In total, almost 39,000 employees, doctoral students and students at 38 different higher education institutions – including Luleå University of Technology – responded to the survey conducted within the national research study on gender-based violence and sexual harassment in academia. The study (first of its kind in Sweden) is part of The Research and Collaboration Programme run by Karolinska Institutet, KTH, Malmö University and the University of Gothenburg. The hope is that the results will contribute to an academic field free from sexual harassment.
The results are not reported att university level, but around four percent of staff and students at 38 Swedish higher education institutions claim to have been specifically subjected to “unwanted sexual attention in the work/study environment” over the past 12 months. The extent differs, however, among different groups. Six percent of female students report that they were exposed during this period, as opposed to two percent of male staff.
To address the nature of gender-based and sexual harassment from a situational perspective over a longer period of time, eleven questions were asked describing different forms of undesired sexual behaviours. A total of 38 percent of respondents answered that they had experienced such behaviour at least once during their time as an employee or student. By this measure, female doctoral students reported the highest rate: 53 percent.
Women's exposure to harassment and violence, in general, is well documented, and doctoral students are a group of employees where the average age is low and employment conditions can be uncertain.
All of us employees have a great responsibility to behave professionally and act if we see inappropriate behavior, among colleagues or students.
Thanks to the power of the Metoo movement, all industries and sectors must take this issue seriously. An issue that it turned out that many employers has not prioritized despite the fact that there were plenty of signals of sexual harassment.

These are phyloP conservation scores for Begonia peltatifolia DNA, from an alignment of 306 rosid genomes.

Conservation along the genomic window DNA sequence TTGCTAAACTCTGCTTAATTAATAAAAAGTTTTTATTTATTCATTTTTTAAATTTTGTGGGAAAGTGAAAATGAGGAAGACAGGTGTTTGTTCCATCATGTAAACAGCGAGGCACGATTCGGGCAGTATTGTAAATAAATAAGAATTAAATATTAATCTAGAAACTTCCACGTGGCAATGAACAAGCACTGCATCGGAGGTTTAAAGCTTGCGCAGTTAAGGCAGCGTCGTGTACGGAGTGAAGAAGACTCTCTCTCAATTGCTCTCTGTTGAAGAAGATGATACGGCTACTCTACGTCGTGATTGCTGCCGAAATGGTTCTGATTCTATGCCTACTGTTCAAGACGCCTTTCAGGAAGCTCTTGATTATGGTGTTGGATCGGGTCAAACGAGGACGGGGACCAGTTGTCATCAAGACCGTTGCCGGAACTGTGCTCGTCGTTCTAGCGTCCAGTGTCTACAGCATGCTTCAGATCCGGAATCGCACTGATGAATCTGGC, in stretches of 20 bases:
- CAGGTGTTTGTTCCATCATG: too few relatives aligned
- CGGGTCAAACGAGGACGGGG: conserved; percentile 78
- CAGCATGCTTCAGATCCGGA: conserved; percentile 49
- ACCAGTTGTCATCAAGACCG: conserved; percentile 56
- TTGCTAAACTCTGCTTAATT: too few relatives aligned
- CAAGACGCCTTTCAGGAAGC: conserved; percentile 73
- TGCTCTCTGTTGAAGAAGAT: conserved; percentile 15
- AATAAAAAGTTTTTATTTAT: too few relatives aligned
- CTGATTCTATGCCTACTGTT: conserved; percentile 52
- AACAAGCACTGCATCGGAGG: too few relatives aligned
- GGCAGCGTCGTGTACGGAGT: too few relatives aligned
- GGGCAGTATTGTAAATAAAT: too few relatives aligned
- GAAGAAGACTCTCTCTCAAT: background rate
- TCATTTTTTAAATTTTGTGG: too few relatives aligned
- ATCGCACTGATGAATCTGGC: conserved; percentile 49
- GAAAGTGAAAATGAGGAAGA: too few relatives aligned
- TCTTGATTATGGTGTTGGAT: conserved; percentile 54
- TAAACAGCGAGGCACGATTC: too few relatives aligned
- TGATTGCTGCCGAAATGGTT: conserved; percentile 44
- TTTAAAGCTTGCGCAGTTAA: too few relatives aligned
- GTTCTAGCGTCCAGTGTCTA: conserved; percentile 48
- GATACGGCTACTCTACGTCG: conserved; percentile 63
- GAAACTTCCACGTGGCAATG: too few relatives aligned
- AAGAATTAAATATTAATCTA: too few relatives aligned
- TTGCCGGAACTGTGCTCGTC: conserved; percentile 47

At Luleå University of Technology, we have general instruments (employee surveys, student surveys, doctoral student representatives and digital registration function) to identify these problems. To get a deeper knowledge, we were positive early on to a national study focusing on the prevalence of gender-based and sexual harassment in the academic sector. It is by making problems visible that we create consensus about a situation and together can work focused to improve it.
Ensure a good working environment
Luleå University of Technology has systematically worked with gender equality in various ways for over 30 years. In the last two years, we have included exams on gender equality in all our educational programs and we have selected seven educational programs with an unequal gender distribution that we will review to make them more attractive for students of all gender and thus more equal.
To ensure a good working environment for all, free from harassment, it is important that proactive gender equality work is combined with efforts and activities to counteract gender-based vulnerability and sexual harassment.
One step in this work is that one of our students has begun an in-depth analysis of the material from the national survey, which we hope will lead to proposals for improvement work.
It is important that we never step back and believe that our work is done in the area of gender equality.
From the management's point of view, we must make it clear that we do not accept harassment of any kind. We will keep the discussion alive at the university and managers will work together with employees and students on issues related to gender-based vulnerability and sexual harassment. In short – we must have a culture where it is clear that harassment is not accepted, where everyone dares to signal when something is wrong and where violations result in action.
Birgitta Bergvall-Kåreborn, Vice-Chancellor of Luleå University of Technology